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Atlanta Criminal Defense Lawyers > Blog > DUI > How DUI Can Lead to Child Endangerment Charges in Georgia

How DUI Can Lead to Child Endangerment Charges in Georgia


We all understand that drunk driving is reckless, irresponsible, and illegal. That is why Georgia law provides significant criminal penalties for anyone convicted of DUI. But the law also provides for additional and enhanced DUI penalties under certain circumstances, such as when a child was present in a vehicle operated by someone under the influence of drugs or alcohol. And this can quickly escalate to a felony charge if a child was injured or even killed in an accident that police determined was the result of drunk driving.

For example, the Georgia State Patrol arrested a 31-year-old man this past New Year’s Day after his vehicle crashed into a tow truck on I-520 near Augusta. According to news reports, there were three passengers in the vehicle in addition to the driver, including two children, ages 7 and 3 respectively. The 3-year-old child died as a result of his injuries.

The Richmond County Sheriff’s Office charged the driver with multiple crimes, including homicide by vehicle, DUI, and two counts of DUI with passengers under 14. The case remains pending as of this writing.

Separate Charges for Each Child Passenger

In Georgia, a first DUI offense with no prior record is normally prosecuted as a misdemeanor offense. A misdemeanor is a crime that carries a maximum possible sentence of no more than 1 year in jail. But Georgia’s DUI statute also provides that someone who commits a DUI “while transporting in a motor vehicle a child under the age of 14 years” is guilty of a separate offense of child endangerment. This is itself a misdemeanor. So even if it is a person’s first DUI arrest, if they had a child under the age of 14 in the car at the time, they are facing a separate conviction and prison sentence of up to 12 months (plus a $1,000 fine).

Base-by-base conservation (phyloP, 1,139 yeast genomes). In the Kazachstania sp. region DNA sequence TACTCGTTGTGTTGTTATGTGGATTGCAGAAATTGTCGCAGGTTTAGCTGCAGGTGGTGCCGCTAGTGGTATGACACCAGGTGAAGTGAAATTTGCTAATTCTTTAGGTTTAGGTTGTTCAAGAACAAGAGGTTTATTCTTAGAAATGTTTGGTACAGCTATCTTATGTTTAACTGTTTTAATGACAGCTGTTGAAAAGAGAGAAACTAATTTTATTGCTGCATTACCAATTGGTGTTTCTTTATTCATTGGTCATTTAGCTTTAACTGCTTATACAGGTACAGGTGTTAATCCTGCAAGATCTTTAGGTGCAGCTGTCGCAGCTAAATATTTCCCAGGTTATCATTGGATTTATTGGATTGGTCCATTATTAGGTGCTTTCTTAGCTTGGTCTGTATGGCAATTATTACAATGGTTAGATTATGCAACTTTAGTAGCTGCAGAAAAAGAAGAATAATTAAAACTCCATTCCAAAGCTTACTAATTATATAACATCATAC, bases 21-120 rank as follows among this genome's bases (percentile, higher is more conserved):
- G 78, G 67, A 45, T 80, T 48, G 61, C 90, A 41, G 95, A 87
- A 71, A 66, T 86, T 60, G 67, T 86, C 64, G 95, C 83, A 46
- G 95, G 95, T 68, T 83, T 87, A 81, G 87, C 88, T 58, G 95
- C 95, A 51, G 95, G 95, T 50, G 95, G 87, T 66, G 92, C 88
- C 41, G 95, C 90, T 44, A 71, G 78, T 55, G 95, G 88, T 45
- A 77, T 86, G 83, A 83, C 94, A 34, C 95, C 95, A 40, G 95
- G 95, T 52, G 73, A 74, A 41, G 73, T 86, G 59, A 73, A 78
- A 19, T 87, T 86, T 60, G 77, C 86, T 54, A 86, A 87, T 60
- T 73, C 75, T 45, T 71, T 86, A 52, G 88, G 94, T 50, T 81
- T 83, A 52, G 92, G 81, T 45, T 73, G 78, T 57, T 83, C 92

But there is more. Each child under 14 in the vehicle counts as a separate violation. So if there were two children in the defendant’s car, the state would prosecute two distinct violations. And a third child endangerment charge is considered a felony. So let’s say there were three children under 14 in a car with someone arrested for DUI. They would actually face at least four separate charges–the original DUI and three counts of child endangerment, one of them a felony. If convicted, such a defendant could be found a “habitual violator” and receive a five-year suspension of their driver’s license in addition to a significant amount of prison time.

Contact Hawkins Spizman Trial Lawyers Today

As you can see, the presence of children during a DUI arrest can carry significant legal consequences. That is why it is important to work with an experienced Georgia Board-certified DUI lawyer. Contact Hawkins Spizman Trial Lawyers today to schedule a free consultation. We serve clients throughout Georgia including Atlanta, Dunwoody, Alpharetta, Cobb County, Fulton County, Gwinnett County, Johns Creek and Sandy Springs.



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